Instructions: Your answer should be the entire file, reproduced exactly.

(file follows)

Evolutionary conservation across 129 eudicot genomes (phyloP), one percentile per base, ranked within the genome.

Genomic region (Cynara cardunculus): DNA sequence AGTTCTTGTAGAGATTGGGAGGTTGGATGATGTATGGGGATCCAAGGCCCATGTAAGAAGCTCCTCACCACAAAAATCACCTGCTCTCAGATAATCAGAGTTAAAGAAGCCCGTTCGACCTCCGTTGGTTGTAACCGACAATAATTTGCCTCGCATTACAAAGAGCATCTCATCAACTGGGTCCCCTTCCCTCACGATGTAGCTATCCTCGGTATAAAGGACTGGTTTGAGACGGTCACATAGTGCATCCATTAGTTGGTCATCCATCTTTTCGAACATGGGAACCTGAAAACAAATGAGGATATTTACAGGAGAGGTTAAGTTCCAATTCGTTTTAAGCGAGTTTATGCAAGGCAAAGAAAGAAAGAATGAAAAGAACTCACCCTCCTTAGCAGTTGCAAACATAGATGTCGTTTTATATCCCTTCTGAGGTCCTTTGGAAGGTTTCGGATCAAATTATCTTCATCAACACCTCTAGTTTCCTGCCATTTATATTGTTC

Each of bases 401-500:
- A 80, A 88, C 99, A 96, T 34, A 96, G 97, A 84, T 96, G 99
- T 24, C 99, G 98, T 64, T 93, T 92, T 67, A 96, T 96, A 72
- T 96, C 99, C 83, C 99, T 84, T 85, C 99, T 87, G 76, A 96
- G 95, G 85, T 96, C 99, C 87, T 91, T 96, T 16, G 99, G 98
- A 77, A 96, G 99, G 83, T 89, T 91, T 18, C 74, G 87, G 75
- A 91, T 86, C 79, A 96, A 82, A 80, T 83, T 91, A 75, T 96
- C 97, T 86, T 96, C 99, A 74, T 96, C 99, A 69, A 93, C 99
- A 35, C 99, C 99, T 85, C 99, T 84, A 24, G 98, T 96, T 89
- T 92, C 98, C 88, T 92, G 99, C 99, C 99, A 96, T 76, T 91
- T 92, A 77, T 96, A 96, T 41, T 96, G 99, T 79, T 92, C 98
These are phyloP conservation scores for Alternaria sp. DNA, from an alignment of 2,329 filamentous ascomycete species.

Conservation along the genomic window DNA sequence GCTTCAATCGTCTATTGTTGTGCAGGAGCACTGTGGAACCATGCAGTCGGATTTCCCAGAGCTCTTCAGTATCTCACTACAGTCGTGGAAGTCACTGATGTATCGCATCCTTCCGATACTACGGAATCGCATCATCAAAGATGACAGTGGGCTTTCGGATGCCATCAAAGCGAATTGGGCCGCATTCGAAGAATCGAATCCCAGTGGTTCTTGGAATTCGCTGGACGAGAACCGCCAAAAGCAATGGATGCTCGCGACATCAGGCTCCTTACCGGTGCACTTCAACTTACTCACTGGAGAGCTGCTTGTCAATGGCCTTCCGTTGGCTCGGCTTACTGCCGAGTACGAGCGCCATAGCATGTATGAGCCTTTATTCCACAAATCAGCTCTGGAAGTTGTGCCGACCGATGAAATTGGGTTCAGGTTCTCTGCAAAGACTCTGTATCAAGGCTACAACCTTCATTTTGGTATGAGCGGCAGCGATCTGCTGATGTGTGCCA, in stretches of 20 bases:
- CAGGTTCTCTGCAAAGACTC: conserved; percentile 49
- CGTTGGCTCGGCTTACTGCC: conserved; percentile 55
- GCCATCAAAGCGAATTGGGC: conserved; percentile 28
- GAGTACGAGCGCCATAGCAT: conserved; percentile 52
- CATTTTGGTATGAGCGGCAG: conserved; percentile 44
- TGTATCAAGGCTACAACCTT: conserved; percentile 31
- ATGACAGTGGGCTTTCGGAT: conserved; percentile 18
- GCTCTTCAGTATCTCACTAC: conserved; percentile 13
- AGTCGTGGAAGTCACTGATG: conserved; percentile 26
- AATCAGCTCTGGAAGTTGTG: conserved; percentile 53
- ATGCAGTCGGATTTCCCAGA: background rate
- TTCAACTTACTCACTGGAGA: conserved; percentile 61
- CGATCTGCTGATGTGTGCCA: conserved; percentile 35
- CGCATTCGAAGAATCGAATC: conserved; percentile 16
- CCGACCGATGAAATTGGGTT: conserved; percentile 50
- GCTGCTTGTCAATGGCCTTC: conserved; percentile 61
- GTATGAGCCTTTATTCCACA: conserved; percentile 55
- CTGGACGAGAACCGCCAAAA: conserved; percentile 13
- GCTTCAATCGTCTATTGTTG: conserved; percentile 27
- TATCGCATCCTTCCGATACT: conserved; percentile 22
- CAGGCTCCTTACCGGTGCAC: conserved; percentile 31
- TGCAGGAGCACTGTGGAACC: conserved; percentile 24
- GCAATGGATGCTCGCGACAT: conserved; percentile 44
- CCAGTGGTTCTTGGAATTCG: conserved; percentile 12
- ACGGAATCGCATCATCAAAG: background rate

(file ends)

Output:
Evolutionary conservation across 129 eudicot genomes (phyloP), one percentile per base, ranked within the genome.

Genomic region (Cynara cardunculus): DNA sequence AGTTCTTGTAGAGATTGGGAGGTTGGATGATGTATGGGGATCCAAGGCCCATGTAAGAAGCTCCTCACCACAAAAATCACCTGCTCTCAGATAATCAGAGTTAAAGAAGCCCGTTCGACCTCCGTTGGTTGTAACCGACAATAATTTGCCTCGCATTACAAAGAGCATCTCATCAACTGGGTCCCCTTCCCTCACGATGTAGCTATCCTCGGTATAAAGGACTGGTTTGAGACGGTCACATAGTGCATCCATTAGTTGGTCATCCATCTTTTCGAACATGGGAACCTGAAAACAAATGAGGATATTTACAGGAGAGGTTAAGTTCCAATTCGTTTTAAGCGAGTTTATGCAAGGCAAAGAAAGAAAGAATGAAAAGAACTCACCCTCCTTAGCAGTTGCAAACATAGATGTCGTTTTATATCCCTTCTGAGGTCCTTTGGAAGGTTTCGGATCAAATTATCTTCATCAACACCTCTAGTTTCCTGCCATTTATATTGTTC

Each of bases 401-500:
- A 80, A 88, C 99, A 96, T 34, A 96, G 97, A 84, T 96, G 99
- T 24, C 99, G 98, T 64, T 93, T 92, T 67, A 96, T 96, A 72
- T 96, C 99, C 83, C 99, T 84, T 85, C 99, T 87, G 76, A 96
- G 95, G 85, T 96, C 99, C 87, T 91, T 96, T 16, G 99, G 98
- A 77, A 96, G 99, G 83, T 89, T 91, T 18, C 74, G 87, G 75
- A 91, T 86, C 79, A 96, A 82, A 80, T 83, T 91, A 75, T 96
- C 97, T 86, T 96, C 99, A 74, T 96, C 99, A 69, A 93, C 99
- A 35, C 99, C 99, T 85, C 99, T 84, A 24, G 98, T 96, T 89
- T 92, C 98, C 88, T 92, G 99, C 99, C 99, A 96, T 76, T 91
- T 92, A 77, T 96, A 96, T 41, T 96, G 99, T 79, T 92, C 98
These are phyloP conservation scores for Alternaria sp. DNA, from an alignment of 2,329 filamentous ascomycete species.

Conservation along the genomic window DNA sequence GCTTCAATCGTCTATTGTTGTGCAGGAGCACTGTGGAACCATGCAGTCGGATTTCCCAGAGCTCTTCAGTATCTCACTACAGTCGTGGAAGTCACTGATGTATCGCATCCTTCCGATACTACGGAATCGCATCATCAAAGATGACAGTGGGCTTTCGGATGCCATCAAAGCGAATTGGGCCGCATTCGAAGAATCGAATCCCAGTGGTTCTTGGAATTCGCTGGACGAGAACCGCCAAAAGCAATGGATGCTCGCGACATCAGGCTCCTTACCGGTGCACTTCAACTTACTCACTGGAGAGCTGCTTGTCAATGGCCTTCCGTTGGCTCGGCTTACTGCCGAGTACGAGCGCCATAGCATGTATGAGCCTTTATTCCACAAATCAGCTCTGGAAGTTGTGCCGACCGATGAAATTGGGTTCAGGTTCTCTGCAAAGACTCTGTATCAAGGCTACAACCTTCATTTTGGTATGAGCGGCAGCGATCTGCTGATGTGTGCCA, in stretches of 20 bases:
- CAGGTTCTCTGCAAAGACTC: conserved; percentile 49
- CGTTGGCTCGGCTTACTGCC: conserved; percentile 55
- GCCATCAAAGCGAATTGGGC: conserved; percentile 28
- GAGTACGAGCGCCATAGCAT: conserved; percentile 52
- CATTTTGGTATGAGCGGCAG: conserved; percentile 44
- TGTATCAAGGCTACAACCTT: conserved; percentile 31
- ATGACAGTGGGCTTTCGGAT: conserved; percentile 18
- GCTCTTCAGTATCTCACTAC: conserved; percentile 13
- AGTCGTGGAAGTCACTGATG: conserved; percentile 26
- AATCAGCTCTGGAAGTTGTG: conserved; percentile 53
- ATGCAGTCGGATTTCCCAGA: background rate
- TTCAACTTACTCACTGGAGA: conserved; percentile 61
- CGATCTGCTGATGTGTGCCA: conserved; percentile 35
- CGCATTCGAAGAATCGAATC: conserved; percentile 16
- CCGACCGATGAAATTGGGTT: conserved; percentile 50
- GCTGCTTGTCAATGGCCTTC: conserved; percentile 61
- GTATGAGCCTTTATTCCACA: conserved; percentile 55
- CTGGACGAGAACCGCCAAAA: conserved; percentile 13
- GCTTCAATCGTCTATTGTTG: conserved; percentile 27
- TATCGCATCCTTCCGATACT: conserved; percentile 22
- CAGGCTCCTTACCGGTGCAC: conserved; percentile 31
- TGCAGGAGCACTGTGGAACC: conserved; percentile 24
- GCAATGGATGCTCGCGACAT: conserved; percentile 44
- CCAGTGGTTCTTGGAATTCG: conserved; percentile 12
- ACGGAATCGCATCATCAAAG: background rate